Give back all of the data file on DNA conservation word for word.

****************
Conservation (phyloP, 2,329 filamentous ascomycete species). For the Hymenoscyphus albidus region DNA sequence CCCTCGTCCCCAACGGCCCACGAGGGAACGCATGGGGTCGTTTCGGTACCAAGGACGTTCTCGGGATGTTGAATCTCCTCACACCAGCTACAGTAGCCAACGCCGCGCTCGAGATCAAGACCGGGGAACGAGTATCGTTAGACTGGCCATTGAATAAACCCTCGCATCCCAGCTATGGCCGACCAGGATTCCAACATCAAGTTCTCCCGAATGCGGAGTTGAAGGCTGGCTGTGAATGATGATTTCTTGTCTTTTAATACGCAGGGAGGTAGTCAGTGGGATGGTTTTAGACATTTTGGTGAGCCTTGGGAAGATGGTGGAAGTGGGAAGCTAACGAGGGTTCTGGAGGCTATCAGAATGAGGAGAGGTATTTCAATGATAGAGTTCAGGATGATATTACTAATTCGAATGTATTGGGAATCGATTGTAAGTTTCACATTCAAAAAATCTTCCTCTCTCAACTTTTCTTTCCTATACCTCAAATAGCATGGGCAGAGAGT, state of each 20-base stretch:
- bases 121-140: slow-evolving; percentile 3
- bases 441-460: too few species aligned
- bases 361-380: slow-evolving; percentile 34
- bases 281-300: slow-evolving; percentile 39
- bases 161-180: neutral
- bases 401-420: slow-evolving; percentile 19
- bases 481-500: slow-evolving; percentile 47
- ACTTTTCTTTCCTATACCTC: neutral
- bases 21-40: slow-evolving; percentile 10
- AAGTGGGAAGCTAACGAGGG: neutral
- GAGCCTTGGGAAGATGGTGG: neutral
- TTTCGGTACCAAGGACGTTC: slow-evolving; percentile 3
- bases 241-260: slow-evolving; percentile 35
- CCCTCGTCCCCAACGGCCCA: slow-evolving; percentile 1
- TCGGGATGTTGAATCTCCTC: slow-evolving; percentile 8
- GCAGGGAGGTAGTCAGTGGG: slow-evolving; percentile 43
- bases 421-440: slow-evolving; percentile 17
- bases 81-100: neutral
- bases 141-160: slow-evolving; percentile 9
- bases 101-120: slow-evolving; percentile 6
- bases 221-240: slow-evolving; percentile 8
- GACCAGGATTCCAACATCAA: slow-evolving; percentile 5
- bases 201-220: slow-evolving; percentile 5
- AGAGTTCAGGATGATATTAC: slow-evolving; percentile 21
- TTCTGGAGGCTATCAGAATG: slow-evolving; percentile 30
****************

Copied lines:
Conservation (phyloP, 2,329 filamentous ascomycete species). For the Hymenoscyphus albidus region DNA sequence CCCTCGTCCCCAACGGCCCACGAGGGAACGCATGGGGTCGTTTCGGTACCAAGGACGTTCTCGGGATGTTGAATCTCCTCACACCAGCTACAGTAGCCAACGCCGCGCTCGAGATCAAGACCGGGGAACGAGTATCGTTAGACTGGCCATTGAATAAACCCTCGCATCCCAGCTATGGCCGACCAGGATTCCAACATCAAGTTCTCCCGAATGCGGAGTTGAAGGCTGGCTGTGAATGATGATTTCTTGTCTTTTAATACGCAGGGAGGTAGTCAGTGGGATGGTTTTAGACATTTTGGTGAGCCTTGGGAAGATGGTGGAAGTGGGAAGCTAACGAGGGTTCTGGAGGCTATCAGAATGAGGAGAGGTATTTCAATGATAGAGTTCAGGATGATATTACTAATTCGAATGTATTGGGAATCGATTGTAAGTTTCACATTCAAAAAATCTTCCTCTCTCAACTTTTCTTTCCTATACCTCAAATAGCATGGGCAGAGAGT, state of each 20-base stretch:
- bases 121-140: slow-evolving; percentile 3
- bases 441-460: too few species aligned
- bases 361-380: slow-evolving; percentile 34
- bases 281-300: slow-evolving; percentile 39
- bases 161-180: neutral
- bases 401-420: slow-evolving; percentile 19
- bases 481-500: slow-evolving; percentile 47
- ACTTTTCTTTCCTATACCTC: neutral
- bases 21-40: slow-evolving; percentile 10
- AAGTGGGAAGCTAACGAGGG: neutral
- GAGCCTTGGGAAGATGGTGG: neutral
- TTTCGGTACCAAGGACGTTC: slow-evolving; percentile 3
- bases 241-260: slow-evolving; percentile 35
- CCCTCGTCCCCAACGGCCCA: slow-evolving; percentile 1
- TCGGGATGTTGAATCTCCTC: slow-evolving; percentile 8
- GCAGGGAGGTAGTCAGTGGG: slow-evolving; percentile 43
- bases 421-440: slow-evolving; percentile 17
- bases 81-100: neutral
- bases 141-160: slow-evolving; percentile 9
- bases 101-120: slow-evolving; percentile 6
- bases 221-240: slow-evolving; percentile 8
- GACCAGGATTCCAACATCAA: slow-evolving; percentile 5
- bases 201-220: slow-evolving; percentile 5
- AGAGTTCAGGATGATATTAC: slow-evolving; percentile 21
- TTCTGGAGGCTATCAGAATG: slow-evolving; percentile 30